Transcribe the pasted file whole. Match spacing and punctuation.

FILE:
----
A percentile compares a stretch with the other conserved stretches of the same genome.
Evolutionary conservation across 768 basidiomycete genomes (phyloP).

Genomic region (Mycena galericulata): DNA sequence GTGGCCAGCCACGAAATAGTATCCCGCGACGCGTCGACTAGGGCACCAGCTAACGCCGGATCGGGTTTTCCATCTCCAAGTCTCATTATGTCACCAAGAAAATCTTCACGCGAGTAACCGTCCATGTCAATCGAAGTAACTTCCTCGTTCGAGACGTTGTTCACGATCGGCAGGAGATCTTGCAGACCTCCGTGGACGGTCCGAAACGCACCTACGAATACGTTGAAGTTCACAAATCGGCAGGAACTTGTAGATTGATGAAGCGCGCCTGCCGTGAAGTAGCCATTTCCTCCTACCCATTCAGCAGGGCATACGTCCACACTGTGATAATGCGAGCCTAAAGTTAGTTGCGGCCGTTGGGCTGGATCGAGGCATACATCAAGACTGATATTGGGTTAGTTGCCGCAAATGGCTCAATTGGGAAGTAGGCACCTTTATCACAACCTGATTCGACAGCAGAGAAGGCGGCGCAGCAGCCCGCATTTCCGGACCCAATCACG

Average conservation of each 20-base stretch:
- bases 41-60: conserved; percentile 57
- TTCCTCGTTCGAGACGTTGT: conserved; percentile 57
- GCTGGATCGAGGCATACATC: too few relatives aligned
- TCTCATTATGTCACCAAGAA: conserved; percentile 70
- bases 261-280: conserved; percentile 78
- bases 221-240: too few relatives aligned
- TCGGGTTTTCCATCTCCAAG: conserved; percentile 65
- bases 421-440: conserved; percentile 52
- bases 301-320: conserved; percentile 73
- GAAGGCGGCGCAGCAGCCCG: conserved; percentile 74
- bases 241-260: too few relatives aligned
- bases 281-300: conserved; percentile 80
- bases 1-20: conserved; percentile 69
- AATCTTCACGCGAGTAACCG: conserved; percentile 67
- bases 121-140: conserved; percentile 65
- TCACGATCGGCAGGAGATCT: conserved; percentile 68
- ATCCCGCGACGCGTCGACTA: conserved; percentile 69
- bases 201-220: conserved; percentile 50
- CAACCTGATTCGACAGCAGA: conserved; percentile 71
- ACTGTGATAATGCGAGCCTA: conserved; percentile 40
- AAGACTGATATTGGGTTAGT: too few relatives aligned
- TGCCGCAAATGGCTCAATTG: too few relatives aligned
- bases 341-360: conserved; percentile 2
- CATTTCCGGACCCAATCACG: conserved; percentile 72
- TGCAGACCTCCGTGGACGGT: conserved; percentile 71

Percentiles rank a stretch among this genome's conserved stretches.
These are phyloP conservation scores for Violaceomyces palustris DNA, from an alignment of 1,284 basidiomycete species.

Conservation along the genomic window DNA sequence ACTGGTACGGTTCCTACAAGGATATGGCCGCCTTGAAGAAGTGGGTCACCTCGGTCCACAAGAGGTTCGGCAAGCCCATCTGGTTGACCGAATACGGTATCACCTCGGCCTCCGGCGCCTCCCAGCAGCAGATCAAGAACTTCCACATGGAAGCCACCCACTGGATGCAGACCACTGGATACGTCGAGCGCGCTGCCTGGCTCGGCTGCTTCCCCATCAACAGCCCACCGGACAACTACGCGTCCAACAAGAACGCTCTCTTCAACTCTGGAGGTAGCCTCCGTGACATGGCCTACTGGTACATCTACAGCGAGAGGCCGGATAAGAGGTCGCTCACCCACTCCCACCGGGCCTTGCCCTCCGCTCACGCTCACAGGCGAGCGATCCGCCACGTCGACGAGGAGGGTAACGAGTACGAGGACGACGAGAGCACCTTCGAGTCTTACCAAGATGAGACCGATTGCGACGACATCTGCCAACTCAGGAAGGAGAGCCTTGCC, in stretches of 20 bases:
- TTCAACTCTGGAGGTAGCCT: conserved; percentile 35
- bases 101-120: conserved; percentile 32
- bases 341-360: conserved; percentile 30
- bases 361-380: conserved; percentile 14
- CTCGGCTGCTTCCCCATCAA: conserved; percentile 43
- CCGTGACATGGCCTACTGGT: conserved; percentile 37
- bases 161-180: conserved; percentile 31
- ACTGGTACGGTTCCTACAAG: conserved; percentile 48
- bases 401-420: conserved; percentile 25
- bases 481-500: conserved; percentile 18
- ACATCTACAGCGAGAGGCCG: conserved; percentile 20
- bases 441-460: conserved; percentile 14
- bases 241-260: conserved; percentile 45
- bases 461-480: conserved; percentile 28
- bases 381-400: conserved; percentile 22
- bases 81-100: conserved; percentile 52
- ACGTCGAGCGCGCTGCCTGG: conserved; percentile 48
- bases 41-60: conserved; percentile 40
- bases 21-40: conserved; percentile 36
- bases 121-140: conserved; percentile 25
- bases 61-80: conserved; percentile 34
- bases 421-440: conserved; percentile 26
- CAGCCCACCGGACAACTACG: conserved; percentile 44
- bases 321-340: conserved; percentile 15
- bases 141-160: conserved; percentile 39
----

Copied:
A percentile compares a stretch with the other conserved stretches of the same genome.
Evolutionary conservation across 768 basidiomycete genomes (phyloP).

Genomic region (Mycena galericulata): DNA sequence GTGGCCAGCCACGAAATAGTATCCCGCGACGCGTCGACTAGGGCACCAGCTAACGCCGGATCGGGTTTTCCATCTCCAAGTCTCATTATGTCACCAAGAAAATCTTCACGCGAGTAACCGTCCATGTCAATCGAAGTAACTTCCTCGTTCGAGACGTTGTTCACGATCGGCAGGAGATCTTGCAGACCTCCGTGGACGGTCCGAAACGCACCTACGAATACGTTGAAGTTCACAAATCGGCAGGAACTTGTAGATTGATGAAGCGCGCCTGCCGTGAAGTAGCCATTTCCTCCTACCCATTCAGCAGGGCATACGTCCACACTGTGATAATGCGAGCCTAAAGTTAGTTGCGGCCGTTGGGCTGGATCGAGGCATACATCAAGACTGATATTGGGTTAGTTGCCGCAAATGGCTCAATTGGGAAGTAGGCACCTTTATCACAACCTGATTCGACAGCAGAGAAGGCGGCGCAGCAGCCCGCATTTCCGGACCCAATCACG

Average conservation of each 20-base stretch:
- bases 41-60: conserved; percentile 57
- TTCCTCGTTCGAGACGTTGT: conserved; percentile 57
- GCTGGATCGAGGCATACATC: too few relatives aligned
- TCTCATTATGTCACCAAGAA: conserved; percentile 70
- bases 261-280: conserved; percentile 78
- bases 221-240: too few relatives aligned
- TCGGGTTTTCCATCTCCAAG: conserved; percentile 65
- bases 421-440: conserved; percentile 52
- bases 301-320: conserved; percentile 73
- GAAGGCGGCGCAGCAGCCCG: conserved; percentile 74
- bases 241-260: too few relatives aligned
- bases 281-300: conserved; percentile 80
- bases 1-20: conserved; percentile 69
- AATCTTCACGCGAGTAACCG: conserved; percentile 67
- bases 121-140: conserved; percentile 65
- TCACGATCGGCAGGAGATCT: conserved; percentile 68
- ATCCCGCGACGCGTCGACTA: conserved; percentile 69
- bases 201-220: conserved; percentile 50
- CAACCTGATTCGACAGCAGA: conserved; percentile 71
- ACTGTGATAATGCGAGCCTA: conserved; percentile 40
- AAGACTGATATTGGGTTAGT: too few relatives aligned
- TGCCGCAAATGGCTCAATTG: too few relatives aligned
- bases 341-360: conserved; percentile 2
- CATTTCCGGACCCAATCACG: conserved; percentile 72
- TGCAGACCTCCGTGGACGGT: conserved; percentile 71

Percentiles rank a stretch among this genome's conserved stretches.
These are phyloP conservation scores for Violaceomyces palustris DNA, from an alignment of 1,284 basidiomycete species.

Conservation along the genomic window DNA sequence ACTGGTACGGTTCCTACAAGGATATGGCCGCCTTGAAGAAGTGGGTCACCTCGGTCCACAAGAGGTTCGGCAAGCCCATCTGGTTGACCGAATACGGTATCACCTCGGCCTCCGGCGCCTCCCAGCAGCAGATCAAGAACTTCCACATGGAAGCCACCCACTGGATGCAGACCACTGGATACGTCGAGCGCGCTGCCTGGCTCGGCTGCTTCCCCATCAACAGCCCACCGGACAACTACGCGTCCAACAAGAACGCTCTCTTCAACTCTGGAGGTAGCCTCCGTGACATGGCCTACTGGTACATCTACAGCGAGAGGCCGGATAAGAGGTCGCTCACCCACTCCCACCGGGCCTTGCCCTCCGCTCACGCTCACAGGCGAGCGATCCGCCACGTCGACGAGGAGGGTAACGAGTACGAGGACGACGAGAGCACCTTCGAGTCTTACCAAGATGAGACCGATTGCGACGACATCTGCCAACTCAGGAAGGAGAGCCTTGCC, in stretches of 20 bases:
- TTCAACTCTGGAGGTAGCCT: conserved; percentile 35
- bases 101-120: conserved; percentile 32
- bases 341-360: conserved; percentile 30
- bases 361-380: conserved; percentile 14
- CTCGGCTGCTTCCCCATCAA: conserved; percentile 43
- CCGTGACATGGCCTACTGGT: conserved; percentile 37
- bases 161-180: conserved; percentile 31
- ACTGGTACGGTTCCTACAAG: conserved; percentile 48
- bases 401-420: conserved; percentile 25
- bases 481-500: conserved; percentile 18
- ACATCTACAGCGAGAGGCCG: conserved; percentile 20
- bases 441-460: conserved; percentile 14
- bases 241-260: conserved; percentile 45
- bases 461-480: conserved; percentile 28
- bases 381-400: conserved; percentile 22
- bases 81-100: conserved; percentile 52
- ACGTCGAGCGCGCTGCCTGG: conserved; percentile 48
- bases 41-60: conserved; percentile 40
- bases 21-40: conserved; percentile 36
- bases 121-140: conserved; percentile 25
- bases 61-80: conserved; percentile 34
- bases 421-440: conserved; percentile 26
- CAGCCCACCGGACAACTACG: conserved; percentile 44
- bases 321-340: conserved; percentile 15
- bases 141-160: conserved; percentile 39